Posted: July 18, 2014 at 2:06 a.m.
Under the Skin,
directed by Jonathan Glazer
(R, 108 minutes)
Under the Skin is the sort of movie on which cult reputations are made.
Few audience members are going to stand for this sort of artistic ambition in their space alien movies. A lot of moviegoers are going to be baffled by this film, and they're not going to like it. On the other hand, a vocal minority of folks are going to be dazzled by it. Some will still be talking about it in 30 years.
Under the Skin stars Scarlett Johansson as an otherworldly being, often naked or close to it, who trolls the streets of Glasgow, Scotland, in a white panel truck looking for lonely working-class males. She stops, ostensibly to ask for directions in a charming British accent. She gets them in the truck, takes them back to a ruin of an apartment, where she plies them with the promise of sex and they get what can only be described as processed.
While this isn't the sort of film that allows for a lot of histrionics, Johansson has an unnerving way of shifting from clinical detachment to engaging humanoid without jamming the gears. The transition is all the more chilling for its seamlessness. She's to be praised for her willingness to take this role, which basically allows director Jonathan Glazer to use her image and persona in service of an unsettling and unflinching yet ultimately beautiful film that can be read in a myriad of ways.
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Road to Paloma (R, 91 minutes) A couple of motorcycle-riding outlaws -- one an American Indian (Jason Momoa) and the other a struggling musician on the run from a damaged marriage (Robert Mollohan), hit the open roads of the American West together. Destination: unknown. With Lisa Bonet, Sarah Shahi, Wes Studi; directed by Momoa.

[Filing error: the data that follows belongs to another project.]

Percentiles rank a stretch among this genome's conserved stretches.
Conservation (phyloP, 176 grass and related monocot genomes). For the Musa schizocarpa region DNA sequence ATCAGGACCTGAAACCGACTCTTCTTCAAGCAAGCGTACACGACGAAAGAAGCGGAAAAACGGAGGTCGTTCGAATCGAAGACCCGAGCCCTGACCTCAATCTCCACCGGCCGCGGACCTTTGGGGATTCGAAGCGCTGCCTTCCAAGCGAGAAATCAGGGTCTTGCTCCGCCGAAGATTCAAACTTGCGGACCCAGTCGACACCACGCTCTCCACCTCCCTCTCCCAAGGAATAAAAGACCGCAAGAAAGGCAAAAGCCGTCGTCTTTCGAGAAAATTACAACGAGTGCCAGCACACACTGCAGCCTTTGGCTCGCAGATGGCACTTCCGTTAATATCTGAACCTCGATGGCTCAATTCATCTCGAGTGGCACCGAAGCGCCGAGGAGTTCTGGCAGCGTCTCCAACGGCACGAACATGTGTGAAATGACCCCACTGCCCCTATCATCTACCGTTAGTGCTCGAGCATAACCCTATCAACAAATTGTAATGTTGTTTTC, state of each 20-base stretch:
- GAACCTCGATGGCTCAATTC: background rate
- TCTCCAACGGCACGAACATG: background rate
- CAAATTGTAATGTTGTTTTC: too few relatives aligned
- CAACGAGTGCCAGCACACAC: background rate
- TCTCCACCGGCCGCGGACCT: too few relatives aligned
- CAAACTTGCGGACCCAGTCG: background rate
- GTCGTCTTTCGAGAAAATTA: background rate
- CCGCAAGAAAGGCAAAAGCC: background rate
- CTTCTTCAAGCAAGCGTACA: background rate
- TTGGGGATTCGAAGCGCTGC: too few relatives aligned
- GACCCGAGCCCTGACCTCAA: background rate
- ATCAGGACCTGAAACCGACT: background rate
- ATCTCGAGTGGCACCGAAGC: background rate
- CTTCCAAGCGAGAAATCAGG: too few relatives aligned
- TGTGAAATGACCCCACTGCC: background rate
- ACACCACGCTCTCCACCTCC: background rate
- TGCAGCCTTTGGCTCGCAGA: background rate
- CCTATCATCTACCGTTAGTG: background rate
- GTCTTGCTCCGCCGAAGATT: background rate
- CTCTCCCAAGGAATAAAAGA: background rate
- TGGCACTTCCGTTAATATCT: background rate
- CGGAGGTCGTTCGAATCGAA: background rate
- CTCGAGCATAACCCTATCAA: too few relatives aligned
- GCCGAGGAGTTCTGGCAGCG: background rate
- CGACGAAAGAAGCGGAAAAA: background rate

The Face of Love (PG-13, 92 minutes) You'd think with a cast that includes Annette Bening and Ed Harris, this gentle story of grief, loss and romance would be a winner. Sorry to say it's not all that. But Bening and Harris do a heckuva job despite being stuck with a lame, incomprehensible script and an inattentive director (Arie Posin). Bening plays widowed Nikki, who meets and falls for Tom (Harris), a guy who looks exactly like the husband she'd lost a few years earlier. With Robin Williams, Amy Brenneman, Jess Weixler.
Stage Fright (R, 88 minutes) Stage Fright, an overly gory and not quite successful example of the horror satire genre, takes on stage musicals and mini-divas via teenager Camilla (Allie MacDonald), the daughter of a Broadway superstar, who dreams about a future like that of her (late) mother's while drudging away in the kitchen of an uppity performing arts camp run by former producer Roger McCall (Meat Loaf). Desperate for a chance to show off her talents, Camilla connives a way to audition for a showcase at the camp and lands a plum role. Then drat! Wouldn't you know it? Amid all the singing and dancing, people start to die, violently. With Minnie Driver; directed by Jerome Sable.
MovieStyle on 07/18/2014